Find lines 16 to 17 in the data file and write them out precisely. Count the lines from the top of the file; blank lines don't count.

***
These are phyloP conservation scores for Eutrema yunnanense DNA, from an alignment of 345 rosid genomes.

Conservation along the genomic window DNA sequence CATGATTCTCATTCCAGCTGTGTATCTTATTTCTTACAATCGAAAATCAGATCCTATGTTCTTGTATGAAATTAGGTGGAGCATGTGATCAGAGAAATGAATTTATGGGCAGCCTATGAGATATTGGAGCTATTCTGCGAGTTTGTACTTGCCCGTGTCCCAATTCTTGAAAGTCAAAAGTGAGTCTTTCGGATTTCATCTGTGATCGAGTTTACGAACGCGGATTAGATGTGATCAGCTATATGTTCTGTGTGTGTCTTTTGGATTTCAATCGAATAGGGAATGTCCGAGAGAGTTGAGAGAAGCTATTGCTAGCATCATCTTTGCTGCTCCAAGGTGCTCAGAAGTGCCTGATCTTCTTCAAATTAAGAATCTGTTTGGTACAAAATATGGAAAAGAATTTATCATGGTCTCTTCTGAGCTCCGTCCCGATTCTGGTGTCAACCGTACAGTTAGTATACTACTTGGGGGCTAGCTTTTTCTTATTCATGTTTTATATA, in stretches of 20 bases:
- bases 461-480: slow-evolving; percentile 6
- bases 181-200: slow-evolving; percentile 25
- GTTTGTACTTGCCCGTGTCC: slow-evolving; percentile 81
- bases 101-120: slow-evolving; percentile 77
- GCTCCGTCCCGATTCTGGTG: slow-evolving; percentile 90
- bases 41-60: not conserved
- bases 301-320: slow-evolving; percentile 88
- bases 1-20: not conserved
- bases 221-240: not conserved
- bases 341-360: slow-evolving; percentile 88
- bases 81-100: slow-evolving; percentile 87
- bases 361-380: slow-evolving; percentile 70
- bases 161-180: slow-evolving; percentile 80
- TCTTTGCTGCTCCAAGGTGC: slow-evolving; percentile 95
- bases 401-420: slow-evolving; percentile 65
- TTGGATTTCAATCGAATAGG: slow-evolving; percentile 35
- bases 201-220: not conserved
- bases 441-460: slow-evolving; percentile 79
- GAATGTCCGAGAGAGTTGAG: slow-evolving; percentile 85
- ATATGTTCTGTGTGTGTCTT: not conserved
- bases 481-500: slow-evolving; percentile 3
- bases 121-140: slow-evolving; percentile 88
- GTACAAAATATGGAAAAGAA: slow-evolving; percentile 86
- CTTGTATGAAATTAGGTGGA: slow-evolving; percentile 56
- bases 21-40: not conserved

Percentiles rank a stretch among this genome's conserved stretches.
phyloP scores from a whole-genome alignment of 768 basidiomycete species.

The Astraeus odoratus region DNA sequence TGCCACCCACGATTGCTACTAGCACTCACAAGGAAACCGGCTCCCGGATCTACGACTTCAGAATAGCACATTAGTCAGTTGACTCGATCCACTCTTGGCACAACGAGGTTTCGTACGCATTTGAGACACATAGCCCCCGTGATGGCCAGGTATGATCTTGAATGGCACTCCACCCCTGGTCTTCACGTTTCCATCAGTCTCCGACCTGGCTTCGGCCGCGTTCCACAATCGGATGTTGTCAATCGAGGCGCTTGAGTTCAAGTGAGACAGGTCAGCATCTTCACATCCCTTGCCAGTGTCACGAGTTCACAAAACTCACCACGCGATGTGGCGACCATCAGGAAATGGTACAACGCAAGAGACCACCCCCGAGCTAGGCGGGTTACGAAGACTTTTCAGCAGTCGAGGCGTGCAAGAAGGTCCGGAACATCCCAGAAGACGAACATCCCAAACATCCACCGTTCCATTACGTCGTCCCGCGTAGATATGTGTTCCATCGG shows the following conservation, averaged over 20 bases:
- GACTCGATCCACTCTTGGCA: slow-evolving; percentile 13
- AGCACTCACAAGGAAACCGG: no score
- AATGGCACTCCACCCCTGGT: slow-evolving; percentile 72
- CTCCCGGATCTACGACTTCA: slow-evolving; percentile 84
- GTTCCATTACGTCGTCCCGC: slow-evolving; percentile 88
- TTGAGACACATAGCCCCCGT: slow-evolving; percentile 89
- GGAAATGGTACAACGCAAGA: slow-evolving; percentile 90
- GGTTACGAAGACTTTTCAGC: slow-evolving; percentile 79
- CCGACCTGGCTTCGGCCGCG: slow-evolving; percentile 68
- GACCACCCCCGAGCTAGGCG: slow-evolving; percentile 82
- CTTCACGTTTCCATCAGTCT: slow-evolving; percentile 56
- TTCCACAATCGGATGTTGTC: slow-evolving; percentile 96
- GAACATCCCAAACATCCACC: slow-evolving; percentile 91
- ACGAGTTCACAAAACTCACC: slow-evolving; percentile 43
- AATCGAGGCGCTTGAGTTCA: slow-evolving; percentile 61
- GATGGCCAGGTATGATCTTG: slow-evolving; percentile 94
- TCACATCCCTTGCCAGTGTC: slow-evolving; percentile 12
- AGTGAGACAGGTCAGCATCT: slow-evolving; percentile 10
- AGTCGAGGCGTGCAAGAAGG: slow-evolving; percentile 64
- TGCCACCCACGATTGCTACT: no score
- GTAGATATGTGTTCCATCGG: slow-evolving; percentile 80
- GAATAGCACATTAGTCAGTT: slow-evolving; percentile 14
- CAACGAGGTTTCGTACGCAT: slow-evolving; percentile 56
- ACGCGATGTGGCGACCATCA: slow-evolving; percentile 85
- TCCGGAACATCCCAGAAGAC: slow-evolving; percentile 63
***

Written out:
- TCTTTGCTGCTCCAAGGTGC: slow-evolving; percentile 95
- bases 401-420: slow-evolving; percentile 65